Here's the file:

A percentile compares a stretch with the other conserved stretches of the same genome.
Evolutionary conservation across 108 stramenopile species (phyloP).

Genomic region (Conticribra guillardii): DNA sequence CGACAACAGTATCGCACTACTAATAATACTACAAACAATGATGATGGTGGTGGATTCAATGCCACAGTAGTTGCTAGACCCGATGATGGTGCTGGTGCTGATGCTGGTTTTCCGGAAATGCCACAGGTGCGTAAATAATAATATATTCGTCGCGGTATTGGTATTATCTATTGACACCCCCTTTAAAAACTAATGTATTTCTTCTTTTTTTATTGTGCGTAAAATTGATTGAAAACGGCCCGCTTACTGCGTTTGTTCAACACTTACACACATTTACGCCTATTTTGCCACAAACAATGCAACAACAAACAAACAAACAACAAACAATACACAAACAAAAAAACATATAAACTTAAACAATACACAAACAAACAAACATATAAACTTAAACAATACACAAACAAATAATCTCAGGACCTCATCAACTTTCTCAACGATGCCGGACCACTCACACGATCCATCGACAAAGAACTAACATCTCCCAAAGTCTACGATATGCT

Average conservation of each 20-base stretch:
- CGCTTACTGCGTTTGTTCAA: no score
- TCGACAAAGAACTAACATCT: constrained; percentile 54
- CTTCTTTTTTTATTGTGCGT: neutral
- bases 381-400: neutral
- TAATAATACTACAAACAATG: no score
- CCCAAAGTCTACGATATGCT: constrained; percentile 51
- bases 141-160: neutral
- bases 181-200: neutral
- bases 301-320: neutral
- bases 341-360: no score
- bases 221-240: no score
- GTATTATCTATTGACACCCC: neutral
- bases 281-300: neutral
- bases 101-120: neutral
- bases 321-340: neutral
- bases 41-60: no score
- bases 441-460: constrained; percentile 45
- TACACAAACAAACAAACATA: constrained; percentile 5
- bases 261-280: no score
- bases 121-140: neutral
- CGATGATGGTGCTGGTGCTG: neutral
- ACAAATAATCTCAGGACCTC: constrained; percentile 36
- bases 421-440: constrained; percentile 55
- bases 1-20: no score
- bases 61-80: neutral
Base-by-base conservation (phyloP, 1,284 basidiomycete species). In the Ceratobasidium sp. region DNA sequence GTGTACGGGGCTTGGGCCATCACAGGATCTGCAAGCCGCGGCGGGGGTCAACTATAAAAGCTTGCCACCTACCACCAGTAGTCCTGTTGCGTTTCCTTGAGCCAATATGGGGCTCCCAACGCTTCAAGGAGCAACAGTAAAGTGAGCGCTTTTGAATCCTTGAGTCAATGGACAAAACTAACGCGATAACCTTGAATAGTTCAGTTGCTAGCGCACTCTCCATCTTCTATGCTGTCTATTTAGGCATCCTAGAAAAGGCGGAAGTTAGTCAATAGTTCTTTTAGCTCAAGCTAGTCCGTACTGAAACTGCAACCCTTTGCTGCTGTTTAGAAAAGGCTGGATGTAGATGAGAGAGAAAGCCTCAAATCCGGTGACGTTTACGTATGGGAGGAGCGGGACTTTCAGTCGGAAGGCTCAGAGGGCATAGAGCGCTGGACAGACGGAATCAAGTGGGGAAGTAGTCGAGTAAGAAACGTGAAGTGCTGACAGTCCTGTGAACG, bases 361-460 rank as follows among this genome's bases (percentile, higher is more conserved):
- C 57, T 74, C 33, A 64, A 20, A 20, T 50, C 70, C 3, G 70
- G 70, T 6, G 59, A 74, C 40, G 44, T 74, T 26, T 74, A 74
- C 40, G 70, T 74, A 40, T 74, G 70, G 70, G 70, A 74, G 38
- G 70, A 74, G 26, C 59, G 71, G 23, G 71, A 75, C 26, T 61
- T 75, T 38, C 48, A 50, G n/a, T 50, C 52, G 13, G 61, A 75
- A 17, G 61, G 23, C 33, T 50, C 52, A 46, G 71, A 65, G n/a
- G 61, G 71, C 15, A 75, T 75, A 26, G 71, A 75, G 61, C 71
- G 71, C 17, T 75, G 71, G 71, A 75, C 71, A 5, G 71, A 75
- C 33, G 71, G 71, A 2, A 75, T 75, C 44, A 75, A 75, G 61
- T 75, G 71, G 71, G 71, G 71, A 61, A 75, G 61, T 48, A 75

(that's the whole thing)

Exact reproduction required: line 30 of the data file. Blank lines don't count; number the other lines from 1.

Base-by-base conservation (phyloP, 1,284 basidiomycete species). In the Ceratobasidium sp. region DNA sequence GTGTACGGGGCTTGGGCCATCACAGGATCTGCAAGCCGCGGCGGGGGTCAACTATAAAAGCTTGCCACCTACCACCAGTAGTCCTGTTGCGTTTCCTTGAGCCAATATGGGGCTCCCAACGCTTCAAGGAGCAACAGTAAAGTGAGCGCTTTTGAATCCTTGAGTCAATGGACAAAACTAACGCGATAACCTTGAATAGTTCAGTTGCTAGCGCACTCTCCATCTTCTATGCTGTCTATTTAGGCATCCTAGAAAAGGCGGAAGTTAGTCAATAGTTCTTTTAGCTCAAGCTAGTCCGTACTGAAACTGCAACCCTTTGCTGCTGTTTAGAAAAGGCTGGATGTAGATGAGAGAGAAAGCCTCAAATCCGGTGACGTTTACGTATGGGAGGAGCGGGACTTTCAGTCGGAAGGCTCAGAGGGCATAGAGCGCTGGACAGACGGAATCAAGTGGGGAAGTAGTCGAGTAAGAAACGTGAAGTGCTGACAGTCCTGTGAACG, bases 361-460 rank as follows among this genome's bases (percentile, higher is more conserved):